The question here is, can we come to respect our language by using it more, spreading it and making it desirable to use?

    Reading does not only enrich knowledge and culture and nourish the imagination, it also signifies what the Arabic language means for Arab, Islamic and other communities. After all, reading endears the language to people and strengthens it, and is also linked to expanding the minds of readers so they can contribute more to their societies and nation.

    Arabic is a language, and therefore it is a source of identity that helps distinguish one society from another, especially during the globalisation era where boundaries no longer exist. Creative initiatives, such as the UAE’s Year of Reading, have always been positive indicators on the vitality of peoples and nations and their continued advancement. It is hard to imagine a nation or people that have achieved a high level of sophistication and modernisation, and their vision and aspirations without a creative initiative. Constructive initiatives are always present in vibrant societies, because such initiatives are a launch pad that injects fresh blood into the nation and allows for the reformulation of goals, making them easier to accomplish.

    The Year of Reading basically means 365 days of reading. It involves a person reading anything from daily papers to magazines. During those days in the Year of Reading, a person renews or forges a new relation with Arabic text. Not because Arabic alphabets are more beautiful than those of other languages, which we respect and appreciate, but as a language that grants an Arab their identity, rendering it clearer and livelier in light of privacy intrusions caused by globalisation. Therefore, the text reaffirms an Arab’s existence, filling him or her with pride.

    The relationship with the Arabic language must quite simply be stronger and more encompassing than ever before. This is something that we have to remind ourselves of on a daily basis, and this is required due to an ever-changing world. The Year of Reading is a time to assess ourselves and ponder why we have neglected the Arabic language, and what has tempted us to choose an alternative one? When do we start mending this relationship with our language and how do we go about it?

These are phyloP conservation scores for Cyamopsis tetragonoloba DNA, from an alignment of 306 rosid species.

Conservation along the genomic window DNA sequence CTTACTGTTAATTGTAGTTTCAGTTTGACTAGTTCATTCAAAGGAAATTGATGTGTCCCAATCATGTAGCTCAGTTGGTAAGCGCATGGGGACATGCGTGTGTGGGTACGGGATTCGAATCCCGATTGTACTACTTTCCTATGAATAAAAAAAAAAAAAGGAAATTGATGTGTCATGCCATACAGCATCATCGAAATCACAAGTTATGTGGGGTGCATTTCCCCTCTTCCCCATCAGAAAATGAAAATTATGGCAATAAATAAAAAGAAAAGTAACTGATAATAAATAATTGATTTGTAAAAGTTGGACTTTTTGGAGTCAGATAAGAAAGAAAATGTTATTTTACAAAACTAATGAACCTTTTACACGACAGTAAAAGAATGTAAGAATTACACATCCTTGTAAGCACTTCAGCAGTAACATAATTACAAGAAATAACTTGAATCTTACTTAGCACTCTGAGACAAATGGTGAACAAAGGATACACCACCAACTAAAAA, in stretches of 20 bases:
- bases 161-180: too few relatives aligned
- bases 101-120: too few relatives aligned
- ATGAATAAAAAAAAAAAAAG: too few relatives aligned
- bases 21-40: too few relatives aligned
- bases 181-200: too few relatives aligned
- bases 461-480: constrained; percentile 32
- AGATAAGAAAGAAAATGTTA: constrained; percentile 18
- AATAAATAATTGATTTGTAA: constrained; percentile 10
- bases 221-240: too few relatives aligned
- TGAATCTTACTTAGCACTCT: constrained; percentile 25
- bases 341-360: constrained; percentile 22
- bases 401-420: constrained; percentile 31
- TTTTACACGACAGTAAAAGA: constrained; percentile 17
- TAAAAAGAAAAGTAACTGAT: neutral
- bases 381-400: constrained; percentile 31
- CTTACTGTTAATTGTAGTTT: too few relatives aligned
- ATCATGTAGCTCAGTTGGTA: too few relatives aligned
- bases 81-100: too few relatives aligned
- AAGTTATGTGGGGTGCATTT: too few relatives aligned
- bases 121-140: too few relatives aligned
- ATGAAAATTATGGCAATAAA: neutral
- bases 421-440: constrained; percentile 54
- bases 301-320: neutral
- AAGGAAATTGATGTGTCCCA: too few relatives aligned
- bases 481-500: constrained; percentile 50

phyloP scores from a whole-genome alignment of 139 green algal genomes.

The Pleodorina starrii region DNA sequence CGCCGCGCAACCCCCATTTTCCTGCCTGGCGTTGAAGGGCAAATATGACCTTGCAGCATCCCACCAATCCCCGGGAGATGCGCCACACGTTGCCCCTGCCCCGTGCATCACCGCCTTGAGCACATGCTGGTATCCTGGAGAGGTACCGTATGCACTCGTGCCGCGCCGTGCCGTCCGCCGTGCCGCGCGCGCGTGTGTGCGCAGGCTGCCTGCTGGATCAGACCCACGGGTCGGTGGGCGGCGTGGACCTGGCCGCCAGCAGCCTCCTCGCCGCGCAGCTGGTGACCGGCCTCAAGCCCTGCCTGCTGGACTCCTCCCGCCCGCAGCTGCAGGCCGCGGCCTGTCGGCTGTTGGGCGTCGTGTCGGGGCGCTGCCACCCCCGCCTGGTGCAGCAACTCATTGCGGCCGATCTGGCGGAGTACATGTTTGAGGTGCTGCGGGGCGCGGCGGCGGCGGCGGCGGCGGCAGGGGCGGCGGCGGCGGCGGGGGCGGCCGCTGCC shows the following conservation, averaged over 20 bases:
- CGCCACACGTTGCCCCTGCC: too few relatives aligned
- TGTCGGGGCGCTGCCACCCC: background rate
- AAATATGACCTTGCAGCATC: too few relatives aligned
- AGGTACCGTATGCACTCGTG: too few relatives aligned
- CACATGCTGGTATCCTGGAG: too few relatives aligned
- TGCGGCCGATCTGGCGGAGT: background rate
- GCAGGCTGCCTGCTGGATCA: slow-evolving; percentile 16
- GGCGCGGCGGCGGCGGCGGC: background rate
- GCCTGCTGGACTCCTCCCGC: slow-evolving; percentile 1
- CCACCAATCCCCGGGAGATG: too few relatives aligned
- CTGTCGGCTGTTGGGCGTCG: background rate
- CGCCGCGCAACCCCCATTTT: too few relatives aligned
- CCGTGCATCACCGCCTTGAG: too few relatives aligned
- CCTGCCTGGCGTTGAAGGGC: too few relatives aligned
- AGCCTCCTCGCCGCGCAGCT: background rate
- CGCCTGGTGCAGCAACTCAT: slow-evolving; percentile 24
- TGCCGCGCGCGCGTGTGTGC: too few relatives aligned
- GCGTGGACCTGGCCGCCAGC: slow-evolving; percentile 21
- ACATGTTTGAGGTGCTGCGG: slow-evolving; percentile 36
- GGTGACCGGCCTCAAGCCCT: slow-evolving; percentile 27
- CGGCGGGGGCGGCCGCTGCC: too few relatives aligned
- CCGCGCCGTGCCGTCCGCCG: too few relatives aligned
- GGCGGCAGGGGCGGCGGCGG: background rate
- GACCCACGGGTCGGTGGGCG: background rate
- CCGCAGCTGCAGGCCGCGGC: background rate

The Arabic language was neglected by its own people; the same ones who claimed that they were the valiant protectors of the language and that they were responsible for its preservation, ensuring that it was respected and developed.

    Those same protectors claimed that they did not fear that the Arabic language would ever become extinct, neglected or wither away. They broke their vows. They should be told that the duty of preserving the Arabic language falls primarily on Arabs and Muslims, who must ensure that the language is used in a correct way, grammatically, and enforcing it as the official language for correspondence, authorship, education and day-to-day communication in all Arab countries.

    Throughout history, Arabic played a central role in shaping the Arab character, and the greater Arab and Islamic Nation. It also contributed to shaping a conscience, culture, knowledge and schools of thought. Without it, we would be nothing. The question that arises here is, what have we done to reinvigorate the Arabic language, and how serious are we about revitalising it? What are our plans and programmes that can reflect our eagerness to bolster the Arabic language?

    For us to realise how important any language is to its people, we can recall the story of a soldier fighting in the Spanish Civil in 1936-1939, who kept firing his gun and refused to surrender despite the fact that all his comrades were killed. The leader of the opposing force told his fighters to refrain from firing and wait until the attacker ran out of bullets. Once the soldier was captured, the leader of the opposing force asked the soldier why he did not yield. The soldier revealed a piece of paper containing a poem by Spanish poet Federico Garcia Lorca, and replied: “This is what I’m defending!”


    Mohammad Hassan Al Harbi is a writer and journalist.